FIGS. 1 to 6 show a coupling according to this invention. The coupling halves are identical in most respects. For this reason, identical reference numerals and primes are used where appropriate. The coupling includes annular body 10 having conduit connection end 12, and coupling end 14. The body 10 includes passage 16 which intersects the ends, and an annular valve seat is defined within the passage concentric thereto by surface 18, and a seal ring 20.
A ball valve 22 is rotatably mounted within the passage 16 and includes a spherical exterior surface 24 and a diametrical bore 26 which extends therethrough. As will be appreciated, the valve seat spherical surface 18 and seal 20 engages the ball valve surface.
FIG. 1 shows handles 38 and 38' in the open position and shows ball valves 22 and 22' in the open position. Ball valve 22 receives head 30 of ball valve actuator 32. Seals under heads 30 and 30' prevent leaking at the heads. The wall of body 10 defines bore 34 and seal 36 seals bore 34. Actuator 32 includes handle 38 disposed adjacent the exterior of body 10 as to be exteriorly accessable. When handle 38, ball valve 22 and bore 26 are at a position 90° to axis A-A', ball valve 22 is closed. Rotating handle 38, ball valve 22 and bore 26 counterclockwise 90° to a position parallel with axis A--A' opens ball valve 22. Bore 26 then is aligned with axis A-A' and permits unrestricted fluid flow through body 10.
FIG. 2 shows handles 38 and 38' in the open position. FIG. 3 shows handle 38 in the closed position and handle 38' in the open position. FIG. 4 shows both handles 38 and 38' in the closed position. Actuator 32 includes exterior top section 44 and geometrical lip or flange 46. When ball valve 22 is open, flange 46 interferes with latches 12 and 12' and prevents the uncoupling of bodies 10 and 10'. When ball valve 22' is open, lip or flange 46' interferes with latches 12 and 12' and prevents the uncoupling of bodies 10 and 10'. When either valve is open, one cannot uncouple the two halves. Accordingly, the handle/flange geometry as well as the gaps/no gap between the ball valves dictate interference or sequential opening and closing of ball valves 22 and 22'.
FIG. 3 shows handle 38 in the closed position and FIG. 4 shows handles 38 and 38' in the closed position. FIGS. 2, 3 and 4 also show cam roller 48'. Cam roller 48' is housed in bore 50' beneath top section 44' of handle 38'. Roller 52' pushes against shoulder 54' and moves ball valve 22' away from ball valve 22 as ball valve 22' rotates. FIG. 5 is an enlarged view showing latch 12 and 12' partially open. Note, ball valves 22 and 22' are in the closed position when this occurs. Latch 12' lifts up to uncouple the halves. Either flange or both flanges 46 and 46' in the open position interfere with lifting and prevent latches 12 and 12' from uncoupling. FIG. 6 shows ball valves 22 and 22' in the closed position. FIG. 7 to 10 show the operation of cam roller 48' and the rotation of ball valve 22'. FIG. 7 shows ball valve 22 including flat surface 40 wherein flat surfaces 40 and 40' abut each other when ball valves 22 and 22' are in the closed position. FIG. 10 shows ball valve 22 including flat surface 42 wherein flat surfaces 42 and 42' are adjacent and spaced apart when ball valves 22 and 22' are in the open position after rotating 90°. FIG. 8 shows ball valve 22' rotated 25°. Maximum travel of trunion has not been reached and ball valve 22' still is very near to ball valve 22. FIG. 9 shows ball valve 22' reaching the maximum distance way from the ball valve 22 at 45° of rotation. Typically, the maximum travel of trunion is 3/8 inch.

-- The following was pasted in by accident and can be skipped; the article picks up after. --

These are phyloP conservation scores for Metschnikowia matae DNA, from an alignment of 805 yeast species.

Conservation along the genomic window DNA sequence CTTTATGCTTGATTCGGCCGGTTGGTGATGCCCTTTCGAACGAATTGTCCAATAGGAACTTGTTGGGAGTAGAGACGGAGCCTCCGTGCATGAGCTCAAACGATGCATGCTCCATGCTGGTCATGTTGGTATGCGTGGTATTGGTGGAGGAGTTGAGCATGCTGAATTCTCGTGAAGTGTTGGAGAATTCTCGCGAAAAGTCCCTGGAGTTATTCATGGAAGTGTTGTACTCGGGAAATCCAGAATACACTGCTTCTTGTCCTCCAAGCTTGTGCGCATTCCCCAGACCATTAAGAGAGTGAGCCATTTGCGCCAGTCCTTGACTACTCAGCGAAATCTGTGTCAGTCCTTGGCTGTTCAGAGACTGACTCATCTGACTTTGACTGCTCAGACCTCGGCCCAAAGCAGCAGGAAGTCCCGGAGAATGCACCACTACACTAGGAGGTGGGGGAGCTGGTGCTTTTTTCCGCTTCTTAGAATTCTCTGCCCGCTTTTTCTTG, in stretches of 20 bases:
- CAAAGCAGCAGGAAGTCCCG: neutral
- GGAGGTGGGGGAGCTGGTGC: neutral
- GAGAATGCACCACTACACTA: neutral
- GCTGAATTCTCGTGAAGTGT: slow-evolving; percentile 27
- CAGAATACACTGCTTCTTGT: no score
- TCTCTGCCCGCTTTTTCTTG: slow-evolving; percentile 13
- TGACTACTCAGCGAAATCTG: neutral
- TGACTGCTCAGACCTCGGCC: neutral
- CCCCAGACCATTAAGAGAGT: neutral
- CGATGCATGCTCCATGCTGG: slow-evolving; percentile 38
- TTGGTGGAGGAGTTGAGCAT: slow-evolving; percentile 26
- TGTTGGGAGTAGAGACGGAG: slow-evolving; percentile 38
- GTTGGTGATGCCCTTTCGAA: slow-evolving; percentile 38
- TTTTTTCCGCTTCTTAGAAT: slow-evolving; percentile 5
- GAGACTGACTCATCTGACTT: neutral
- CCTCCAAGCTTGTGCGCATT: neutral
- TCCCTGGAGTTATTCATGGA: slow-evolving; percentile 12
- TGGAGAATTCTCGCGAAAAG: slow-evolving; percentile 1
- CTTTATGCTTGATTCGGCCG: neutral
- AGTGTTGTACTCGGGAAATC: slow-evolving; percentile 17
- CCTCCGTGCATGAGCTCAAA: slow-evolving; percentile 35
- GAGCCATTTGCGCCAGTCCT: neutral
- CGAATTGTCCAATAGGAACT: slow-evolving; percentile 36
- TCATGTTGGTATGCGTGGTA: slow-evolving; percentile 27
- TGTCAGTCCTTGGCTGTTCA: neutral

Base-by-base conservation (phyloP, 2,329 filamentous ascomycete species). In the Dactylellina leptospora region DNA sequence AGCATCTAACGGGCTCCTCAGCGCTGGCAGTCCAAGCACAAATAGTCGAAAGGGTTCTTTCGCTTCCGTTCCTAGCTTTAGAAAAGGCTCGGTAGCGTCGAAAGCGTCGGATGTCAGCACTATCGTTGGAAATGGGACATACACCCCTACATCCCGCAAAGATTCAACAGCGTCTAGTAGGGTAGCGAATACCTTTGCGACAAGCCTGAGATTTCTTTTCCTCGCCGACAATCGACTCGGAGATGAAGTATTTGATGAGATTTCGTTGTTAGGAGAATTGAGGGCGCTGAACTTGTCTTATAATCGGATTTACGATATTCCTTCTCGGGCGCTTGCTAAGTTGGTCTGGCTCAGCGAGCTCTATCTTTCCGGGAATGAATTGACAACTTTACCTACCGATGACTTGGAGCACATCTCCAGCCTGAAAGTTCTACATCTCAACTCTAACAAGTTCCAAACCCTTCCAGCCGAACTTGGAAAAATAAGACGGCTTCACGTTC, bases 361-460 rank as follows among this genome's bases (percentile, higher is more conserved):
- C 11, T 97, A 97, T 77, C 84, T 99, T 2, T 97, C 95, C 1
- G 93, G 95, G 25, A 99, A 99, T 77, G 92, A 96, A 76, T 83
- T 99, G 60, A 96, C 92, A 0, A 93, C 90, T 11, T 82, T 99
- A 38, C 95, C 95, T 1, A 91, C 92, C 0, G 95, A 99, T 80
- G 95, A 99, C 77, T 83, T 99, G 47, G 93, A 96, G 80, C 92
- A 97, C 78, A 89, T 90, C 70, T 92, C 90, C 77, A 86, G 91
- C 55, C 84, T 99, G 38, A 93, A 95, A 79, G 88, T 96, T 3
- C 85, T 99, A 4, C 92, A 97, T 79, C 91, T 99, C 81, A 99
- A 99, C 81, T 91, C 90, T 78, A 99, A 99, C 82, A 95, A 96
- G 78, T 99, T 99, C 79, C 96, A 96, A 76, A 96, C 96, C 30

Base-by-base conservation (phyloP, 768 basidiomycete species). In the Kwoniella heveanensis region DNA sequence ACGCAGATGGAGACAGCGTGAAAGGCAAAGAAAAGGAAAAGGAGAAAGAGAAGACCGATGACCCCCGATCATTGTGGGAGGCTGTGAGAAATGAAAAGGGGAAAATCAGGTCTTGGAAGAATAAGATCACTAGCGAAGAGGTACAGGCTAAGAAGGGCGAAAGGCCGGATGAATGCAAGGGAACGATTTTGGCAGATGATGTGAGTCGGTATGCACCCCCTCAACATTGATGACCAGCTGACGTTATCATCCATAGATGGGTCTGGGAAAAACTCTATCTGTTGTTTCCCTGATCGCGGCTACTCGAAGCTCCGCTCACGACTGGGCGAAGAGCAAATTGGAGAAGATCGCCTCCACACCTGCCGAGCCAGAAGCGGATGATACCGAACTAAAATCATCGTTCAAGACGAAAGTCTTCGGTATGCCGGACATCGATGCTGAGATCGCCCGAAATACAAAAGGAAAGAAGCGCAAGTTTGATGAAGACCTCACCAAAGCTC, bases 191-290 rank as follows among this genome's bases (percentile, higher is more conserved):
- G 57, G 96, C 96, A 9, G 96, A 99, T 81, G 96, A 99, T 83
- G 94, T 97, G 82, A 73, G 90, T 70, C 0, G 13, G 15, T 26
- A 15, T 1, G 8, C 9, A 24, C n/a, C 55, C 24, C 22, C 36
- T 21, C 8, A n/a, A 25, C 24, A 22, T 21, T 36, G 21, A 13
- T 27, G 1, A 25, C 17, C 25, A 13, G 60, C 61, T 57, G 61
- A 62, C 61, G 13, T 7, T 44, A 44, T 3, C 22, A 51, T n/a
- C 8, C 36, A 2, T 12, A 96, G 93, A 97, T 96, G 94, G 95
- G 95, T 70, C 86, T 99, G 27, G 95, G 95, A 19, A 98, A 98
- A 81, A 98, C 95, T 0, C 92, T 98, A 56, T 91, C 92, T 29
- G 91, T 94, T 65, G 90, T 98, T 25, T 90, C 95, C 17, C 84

A further embodiment of this invention is handle button releases 70 and 70'.
Button release 70 engages the head of ball or pin 72 in bore 74. A spring, not shown, continually bias pin 72 towards the top surface of housing 10. When handle 38 is in the closed position, pin 72 engages recess 78 in body 10 and prevents handle 38 from rotating.
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|U.S. Classification||137/614.06, 137/614.01|
|Cooperative Classification||Y10T137/87973, Y10T137/87933, F16L37/373|
|Jun 9, 1994||AS||Assignment|
Owner name: AEROQUIP CORPORATION, OHIO
Free format text: ASSIGNMENT OF ASSIGNORS INTEREST;ASSIGNOR:MCCRACKEN, DONALD G.;REEL/FRAME:007032/0207
Effective date: 19940607
|Oct 5, 1998||FPAY||Fee payment|
Year of fee payment: 4
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Year of fee payment: 8
|Apr 19, 2006||FPAY||Fee payment|
Year of fee payment: 12